Arriving back at the meeting point it was soon obvious that this was very much a neighbourhood event (ALL the banners were displaying that fact) as speakers were making their thoughts known. However, the PA system was far too inadequate for any but those really close to the speakers to be able to hear anything. Being at a busy traffic intersection didn’t help. This rally was also about deaths at the hands of the authorities and probably had been planned for some time – the reason that two separate demonstrations were taking place at the same time.
I don’t know if that rally was to later go on the streets and make their feelings known at a government building as the rally seemed to be going on forever and there was no sign of movement. Later that evening, reading a newspaper in a bar, a lot of my questions were answered – even more so the next day when the big demo that had moved towards the Congress Building was reported in Tuesday’s papers. I didn’t see any mention of the rally.
I can see that there might have been a desire on behalf of the organisers and supporters of this neighbourhood rally to have their case separate, in the hope of giving the issue more publicity but I don’t really understand why some effort wasn’t made to incorporate the original cause in the wider movement.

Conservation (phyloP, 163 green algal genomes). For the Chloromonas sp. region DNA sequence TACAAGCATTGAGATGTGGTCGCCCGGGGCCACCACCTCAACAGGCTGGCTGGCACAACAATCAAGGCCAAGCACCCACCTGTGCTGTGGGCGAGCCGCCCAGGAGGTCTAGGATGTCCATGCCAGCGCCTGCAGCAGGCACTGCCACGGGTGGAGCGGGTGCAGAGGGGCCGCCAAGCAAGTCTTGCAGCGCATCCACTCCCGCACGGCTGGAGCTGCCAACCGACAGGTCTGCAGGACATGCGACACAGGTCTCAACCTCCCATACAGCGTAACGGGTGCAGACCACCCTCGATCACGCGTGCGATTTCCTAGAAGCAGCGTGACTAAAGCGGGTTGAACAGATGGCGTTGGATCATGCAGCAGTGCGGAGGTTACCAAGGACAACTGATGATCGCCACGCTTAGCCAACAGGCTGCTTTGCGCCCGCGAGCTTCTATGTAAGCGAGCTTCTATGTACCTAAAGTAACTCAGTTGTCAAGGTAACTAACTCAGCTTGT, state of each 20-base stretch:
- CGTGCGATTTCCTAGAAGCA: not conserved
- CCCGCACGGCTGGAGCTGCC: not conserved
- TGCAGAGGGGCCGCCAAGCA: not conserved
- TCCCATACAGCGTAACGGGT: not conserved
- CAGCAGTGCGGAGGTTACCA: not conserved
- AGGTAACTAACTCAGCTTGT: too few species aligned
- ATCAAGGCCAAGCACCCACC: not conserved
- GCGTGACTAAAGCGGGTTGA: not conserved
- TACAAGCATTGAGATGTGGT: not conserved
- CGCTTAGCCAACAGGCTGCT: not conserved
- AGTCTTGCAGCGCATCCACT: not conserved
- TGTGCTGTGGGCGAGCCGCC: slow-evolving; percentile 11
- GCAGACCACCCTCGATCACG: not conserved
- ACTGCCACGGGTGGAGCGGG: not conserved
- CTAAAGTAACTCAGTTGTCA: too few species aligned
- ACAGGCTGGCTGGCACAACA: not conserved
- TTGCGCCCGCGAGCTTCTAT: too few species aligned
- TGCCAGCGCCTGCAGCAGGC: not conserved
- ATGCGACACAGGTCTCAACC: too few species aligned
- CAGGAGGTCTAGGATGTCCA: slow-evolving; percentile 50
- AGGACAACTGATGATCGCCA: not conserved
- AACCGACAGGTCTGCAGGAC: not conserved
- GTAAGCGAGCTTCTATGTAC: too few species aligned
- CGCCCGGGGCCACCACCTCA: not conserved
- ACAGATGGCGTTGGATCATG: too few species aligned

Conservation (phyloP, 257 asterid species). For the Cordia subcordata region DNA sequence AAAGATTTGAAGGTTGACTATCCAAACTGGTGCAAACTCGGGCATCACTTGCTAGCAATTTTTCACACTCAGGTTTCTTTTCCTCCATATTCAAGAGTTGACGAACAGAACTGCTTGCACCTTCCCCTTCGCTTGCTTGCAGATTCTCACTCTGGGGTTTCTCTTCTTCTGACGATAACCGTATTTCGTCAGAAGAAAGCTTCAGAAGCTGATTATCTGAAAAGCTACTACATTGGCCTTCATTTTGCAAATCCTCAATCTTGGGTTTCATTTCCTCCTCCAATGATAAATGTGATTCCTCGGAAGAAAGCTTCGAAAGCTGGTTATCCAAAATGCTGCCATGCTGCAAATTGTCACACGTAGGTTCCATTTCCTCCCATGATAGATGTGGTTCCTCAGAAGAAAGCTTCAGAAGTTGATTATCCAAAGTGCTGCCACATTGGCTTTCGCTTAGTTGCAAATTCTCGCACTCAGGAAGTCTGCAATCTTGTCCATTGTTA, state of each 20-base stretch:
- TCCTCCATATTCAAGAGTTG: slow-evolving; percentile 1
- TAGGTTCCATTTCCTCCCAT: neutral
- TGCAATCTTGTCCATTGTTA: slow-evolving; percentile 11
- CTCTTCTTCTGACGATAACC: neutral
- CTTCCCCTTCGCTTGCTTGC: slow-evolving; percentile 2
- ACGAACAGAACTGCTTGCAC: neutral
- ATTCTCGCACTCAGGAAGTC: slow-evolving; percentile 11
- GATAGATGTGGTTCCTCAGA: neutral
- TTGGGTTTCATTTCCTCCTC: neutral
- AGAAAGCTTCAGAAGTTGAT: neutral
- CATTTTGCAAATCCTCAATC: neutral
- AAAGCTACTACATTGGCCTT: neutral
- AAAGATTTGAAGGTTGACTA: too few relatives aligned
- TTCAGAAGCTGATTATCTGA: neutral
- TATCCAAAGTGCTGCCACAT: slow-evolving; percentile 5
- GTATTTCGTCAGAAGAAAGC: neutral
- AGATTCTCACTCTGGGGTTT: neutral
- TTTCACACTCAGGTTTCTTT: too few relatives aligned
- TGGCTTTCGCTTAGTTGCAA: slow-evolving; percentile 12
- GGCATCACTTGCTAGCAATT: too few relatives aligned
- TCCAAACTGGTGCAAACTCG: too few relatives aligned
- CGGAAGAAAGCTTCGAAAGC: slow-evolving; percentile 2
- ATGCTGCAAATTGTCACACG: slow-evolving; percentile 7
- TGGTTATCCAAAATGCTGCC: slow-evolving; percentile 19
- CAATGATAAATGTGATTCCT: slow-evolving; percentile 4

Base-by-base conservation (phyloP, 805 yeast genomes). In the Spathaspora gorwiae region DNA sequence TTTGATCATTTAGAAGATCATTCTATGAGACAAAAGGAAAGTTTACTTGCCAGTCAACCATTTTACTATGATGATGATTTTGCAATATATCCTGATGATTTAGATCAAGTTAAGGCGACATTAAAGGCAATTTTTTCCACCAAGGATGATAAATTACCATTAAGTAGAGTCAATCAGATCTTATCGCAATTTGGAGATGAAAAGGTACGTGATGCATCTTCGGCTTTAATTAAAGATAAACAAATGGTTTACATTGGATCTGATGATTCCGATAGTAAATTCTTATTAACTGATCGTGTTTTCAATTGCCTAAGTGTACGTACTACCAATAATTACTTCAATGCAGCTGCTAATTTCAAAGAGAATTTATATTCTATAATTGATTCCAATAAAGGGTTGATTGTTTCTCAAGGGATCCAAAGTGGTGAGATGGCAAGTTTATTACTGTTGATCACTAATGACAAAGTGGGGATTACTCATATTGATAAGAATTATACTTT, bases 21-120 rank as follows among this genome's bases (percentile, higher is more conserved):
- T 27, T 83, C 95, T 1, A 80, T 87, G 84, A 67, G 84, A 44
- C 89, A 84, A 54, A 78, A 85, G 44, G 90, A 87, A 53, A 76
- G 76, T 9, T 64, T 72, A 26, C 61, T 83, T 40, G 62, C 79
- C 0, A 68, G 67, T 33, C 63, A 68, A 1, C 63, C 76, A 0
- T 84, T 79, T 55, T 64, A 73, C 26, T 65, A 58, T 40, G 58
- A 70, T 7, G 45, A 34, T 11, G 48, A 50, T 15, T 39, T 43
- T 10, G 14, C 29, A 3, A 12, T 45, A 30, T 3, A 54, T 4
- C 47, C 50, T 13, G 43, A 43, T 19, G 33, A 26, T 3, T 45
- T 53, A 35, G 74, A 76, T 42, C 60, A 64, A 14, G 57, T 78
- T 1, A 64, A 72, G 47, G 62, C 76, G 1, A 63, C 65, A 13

An efficient and effective PA could have been set up and the speakers could have addressed the whole of the crowd that had assembled. Then together the expanded group could have marched to the Congress. Nothing will change based on either of those two events but it would have been a move forward to unite all the grievances of the people against the ruling class of Argentina and the world.
(When I first planned this post I wasn’t aware that the 2018 G20 summit was due to take place here at the end of this week. That presents a couple of issues. First is that the area I am staying in will be virtually shut down from Thursday night until late on Sunday. That creates a logistical problem as I have a flight to the south early on Friday morning and, as of now, have no idea how to get to the airport as all the buses and transport are seriously disrupted. The other issue is that I would like to be here as I know there are a number of demonstrations planned and I’ll miss out. Hopefully, the Argentinian National Airline, Aerolineas Argentinas, are planning strike action this week and that might give me the opportunity to change my flight and stay for another few days. Time will tell.)